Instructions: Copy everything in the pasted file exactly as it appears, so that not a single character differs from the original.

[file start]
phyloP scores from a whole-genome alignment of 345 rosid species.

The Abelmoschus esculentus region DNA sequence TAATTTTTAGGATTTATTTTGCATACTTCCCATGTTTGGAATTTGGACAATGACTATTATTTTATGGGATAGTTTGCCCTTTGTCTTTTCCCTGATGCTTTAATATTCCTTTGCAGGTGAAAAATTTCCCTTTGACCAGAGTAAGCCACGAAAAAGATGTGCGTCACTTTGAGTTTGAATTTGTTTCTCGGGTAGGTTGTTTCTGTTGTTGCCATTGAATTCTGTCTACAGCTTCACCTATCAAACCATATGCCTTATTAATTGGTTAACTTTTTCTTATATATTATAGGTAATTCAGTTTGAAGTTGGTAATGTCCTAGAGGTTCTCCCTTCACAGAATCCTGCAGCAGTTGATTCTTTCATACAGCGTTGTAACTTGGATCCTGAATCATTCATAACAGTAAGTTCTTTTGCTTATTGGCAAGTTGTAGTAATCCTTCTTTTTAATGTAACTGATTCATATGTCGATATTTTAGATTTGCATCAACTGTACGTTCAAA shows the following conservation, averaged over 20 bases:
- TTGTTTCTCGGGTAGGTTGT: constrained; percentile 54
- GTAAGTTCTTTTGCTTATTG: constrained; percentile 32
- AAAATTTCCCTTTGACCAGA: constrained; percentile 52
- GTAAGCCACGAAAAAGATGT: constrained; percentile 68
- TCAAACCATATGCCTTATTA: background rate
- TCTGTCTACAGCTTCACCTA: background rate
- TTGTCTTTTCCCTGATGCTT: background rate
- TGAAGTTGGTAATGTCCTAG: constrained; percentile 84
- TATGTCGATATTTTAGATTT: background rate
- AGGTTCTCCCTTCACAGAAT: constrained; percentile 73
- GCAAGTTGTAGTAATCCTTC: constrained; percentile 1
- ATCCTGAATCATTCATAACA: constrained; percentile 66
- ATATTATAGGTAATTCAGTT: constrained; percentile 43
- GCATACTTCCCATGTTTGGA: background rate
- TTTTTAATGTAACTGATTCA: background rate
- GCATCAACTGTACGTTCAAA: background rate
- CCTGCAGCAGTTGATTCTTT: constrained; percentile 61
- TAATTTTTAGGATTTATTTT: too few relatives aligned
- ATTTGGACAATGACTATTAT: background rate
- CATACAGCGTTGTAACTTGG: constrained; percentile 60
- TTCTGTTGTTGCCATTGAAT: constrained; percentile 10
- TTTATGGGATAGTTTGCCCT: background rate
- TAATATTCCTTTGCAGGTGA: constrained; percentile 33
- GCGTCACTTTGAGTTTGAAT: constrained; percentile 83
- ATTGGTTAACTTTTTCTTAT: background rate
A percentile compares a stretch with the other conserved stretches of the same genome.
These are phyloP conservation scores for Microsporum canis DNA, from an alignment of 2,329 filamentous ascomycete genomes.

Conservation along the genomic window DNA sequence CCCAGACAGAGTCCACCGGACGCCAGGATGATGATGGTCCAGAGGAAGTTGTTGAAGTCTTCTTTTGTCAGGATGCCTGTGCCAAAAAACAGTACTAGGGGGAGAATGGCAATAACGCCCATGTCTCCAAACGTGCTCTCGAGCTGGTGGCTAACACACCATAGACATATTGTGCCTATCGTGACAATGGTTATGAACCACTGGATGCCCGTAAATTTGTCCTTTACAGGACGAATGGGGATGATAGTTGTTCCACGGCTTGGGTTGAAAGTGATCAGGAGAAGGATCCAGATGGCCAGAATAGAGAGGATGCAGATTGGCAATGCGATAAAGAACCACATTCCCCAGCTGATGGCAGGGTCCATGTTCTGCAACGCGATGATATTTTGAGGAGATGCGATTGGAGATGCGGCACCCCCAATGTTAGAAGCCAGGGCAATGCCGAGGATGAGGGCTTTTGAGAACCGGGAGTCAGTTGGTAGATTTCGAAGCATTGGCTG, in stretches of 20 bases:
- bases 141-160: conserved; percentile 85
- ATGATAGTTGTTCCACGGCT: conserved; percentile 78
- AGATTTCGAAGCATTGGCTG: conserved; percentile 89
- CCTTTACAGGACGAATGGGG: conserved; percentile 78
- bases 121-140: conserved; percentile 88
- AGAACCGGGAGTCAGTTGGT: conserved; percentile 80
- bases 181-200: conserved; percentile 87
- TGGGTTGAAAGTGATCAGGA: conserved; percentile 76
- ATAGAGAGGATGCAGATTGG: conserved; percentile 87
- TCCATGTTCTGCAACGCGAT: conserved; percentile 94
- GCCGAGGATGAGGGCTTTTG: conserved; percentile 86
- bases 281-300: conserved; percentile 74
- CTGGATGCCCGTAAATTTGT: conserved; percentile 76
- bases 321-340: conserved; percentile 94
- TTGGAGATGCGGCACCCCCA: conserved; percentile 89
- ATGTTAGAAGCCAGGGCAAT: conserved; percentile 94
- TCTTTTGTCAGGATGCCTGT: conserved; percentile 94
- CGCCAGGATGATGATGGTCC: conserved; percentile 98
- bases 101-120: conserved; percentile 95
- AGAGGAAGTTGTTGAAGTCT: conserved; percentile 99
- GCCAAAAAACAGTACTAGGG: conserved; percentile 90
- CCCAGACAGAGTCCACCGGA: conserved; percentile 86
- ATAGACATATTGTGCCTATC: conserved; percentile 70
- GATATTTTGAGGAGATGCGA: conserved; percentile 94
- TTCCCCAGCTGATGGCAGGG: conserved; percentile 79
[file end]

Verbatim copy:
phyloP scores from a whole-genome alignment of 345 rosid species.

The Abelmoschus esculentus region DNA sequence TAATTTTTAGGATTTATTTTGCATACTTCCCATGTTTGGAATTTGGACAATGACTATTATTTTATGGGATAGTTTGCCCTTTGTCTTTTCCCTGATGCTTTAATATTCCTTTGCAGGTGAAAAATTTCCCTTTGACCAGAGTAAGCCACGAAAAAGATGTGCGTCACTTTGAGTTTGAATTTGTTTCTCGGGTAGGTTGTTTCTGTTGTTGCCATTGAATTCTGTCTACAGCTTCACCTATCAAACCATATGCCTTATTAATTGGTTAACTTTTTCTTATATATTATAGGTAATTCAGTTTGAAGTTGGTAATGTCCTAGAGGTTCTCCCTTCACAGAATCCTGCAGCAGTTGATTCTTTCATACAGCGTTGTAACTTGGATCCTGAATCATTCATAACAGTAAGTTCTTTTGCTTATTGGCAAGTTGTAGTAATCCTTCTTTTTAATGTAACTGATTCATATGTCGATATTTTAGATTTGCATCAACTGTACGTTCAAA shows the following conservation, averaged over 20 bases:
- TTGTTTCTCGGGTAGGTTGT: constrained; percentile 54
- GTAAGTTCTTTTGCTTATTG: constrained; percentile 32
- AAAATTTCCCTTTGACCAGA: constrained; percentile 52
- GTAAGCCACGAAAAAGATGT: constrained; percentile 68
- TCAAACCATATGCCTTATTA: background rate
- TCTGTCTACAGCTTCACCTA: background rate
- TTGTCTTTTCCCTGATGCTT: background rate
- TGAAGTTGGTAATGTCCTAG: constrained; percentile 84
- TATGTCGATATTTTAGATTT: background rate
- AGGTTCTCCCTTCACAGAAT: constrained; percentile 73
- GCAAGTTGTAGTAATCCTTC: constrained; percentile 1
- ATCCTGAATCATTCATAACA: constrained; percentile 66
- ATATTATAGGTAATTCAGTT: constrained; percentile 43
- GCATACTTCCCATGTTTGGA: background rate
- TTTTTAATGTAACTGATTCA: background rate
- GCATCAACTGTACGTTCAAA: background rate
- CCTGCAGCAGTTGATTCTTT: constrained; percentile 61
- TAATTTTTAGGATTTATTTT: too few relatives aligned
- ATTTGGACAATGACTATTAT: background rate
- CATACAGCGTTGTAACTTGG: constrained; percentile 60
- TTCTGTTGTTGCCATTGAAT: constrained; percentile 10
- TTTATGGGATAGTTTGCCCT: background rate
- TAATATTCCTTTGCAGGTGA: constrained; percentile 33
- GCGTCACTTTGAGTTTGAAT: constrained; percentile 83
- ATTGGTTAACTTTTTCTTAT: background rate
A percentile compares a stretch with the other conserved stretches of the same genome.
These are phyloP conservation scores for Microsporum canis DNA, from an alignment of 2,329 filamentous ascomycete genomes.

Conservation along the genomic window DNA sequence CCCAGACAGAGTCCACCGGACGCCAGGATGATGATGGTCCAGAGGAAGTTGTTGAAGTCTTCTTTTGTCAGGATGCCTGTGCCAAAAAACAGTACTAGGGGGAGAATGGCAATAACGCCCATGTCTCCAAACGTGCTCTCGAGCTGGTGGCTAACACACCATAGACATATTGTGCCTATCGTGACAATGGTTATGAACCACTGGATGCCCGTAAATTTGTCCTTTACAGGACGAATGGGGATGATAGTTGTTCCACGGCTTGGGTTGAAAGTGATCAGGAGAAGGATCCAGATGGCCAGAATAGAGAGGATGCAGATTGGCAATGCGATAAAGAACCACATTCCCCAGCTGATGGCAGGGTCCATGTTCTGCAACGCGATGATATTTTGAGGAGATGCGATTGGAGATGCGGCACCCCCAATGTTAGAAGCCAGGGCAATGCCGAGGATGAGGGCTTTTGAGAACCGGGAGTCAGTTGGTAGATTTCGAAGCATTGGCTG, in stretches of 20 bases:
- bases 141-160: conserved; percentile 85
- ATGATAGTTGTTCCACGGCT: conserved; percentile 78
- AGATTTCGAAGCATTGGCTG: conserved; percentile 89
- CCTTTACAGGACGAATGGGG: conserved; percentile 78
- bases 121-140: conserved; percentile 88
- AGAACCGGGAGTCAGTTGGT: conserved; percentile 80
- bases 181-200: conserved; percentile 87
- TGGGTTGAAAGTGATCAGGA: conserved; percentile 76
- ATAGAGAGGATGCAGATTGG: conserved; percentile 87
- TCCATGTTCTGCAACGCGAT: conserved; percentile 94
- GCCGAGGATGAGGGCTTTTG: conserved; percentile 86
- bases 281-300: conserved; percentile 74
- CTGGATGCCCGTAAATTTGT: conserved; percentile 76
- bases 321-340: conserved; percentile 94
- TTGGAGATGCGGCACCCCCA: conserved; percentile 89
- ATGTTAGAAGCCAGGGCAAT: conserved; percentile 94
- TCTTTTGTCAGGATGCCTGT: conserved; percentile 94
- CGCCAGGATGATGATGGTCC: conserved; percentile 98
- bases 101-120: conserved; percentile 95
- AGAGGAAGTTGTTGAAGTCT: conserved; percentile 99
- GCCAAAAAACAGTACTAGGG: conserved; percentile 90
- CCCAGACAGAGTCCACCGGA: conserved; percentile 86
- ATAGACATATTGTGCCTATC: conserved; percentile 70
- GATATTTTGAGGAGATGCGA: conserved; percentile 94
- TTCCCCAGCTGATGGCAGGG: conserved; percentile 79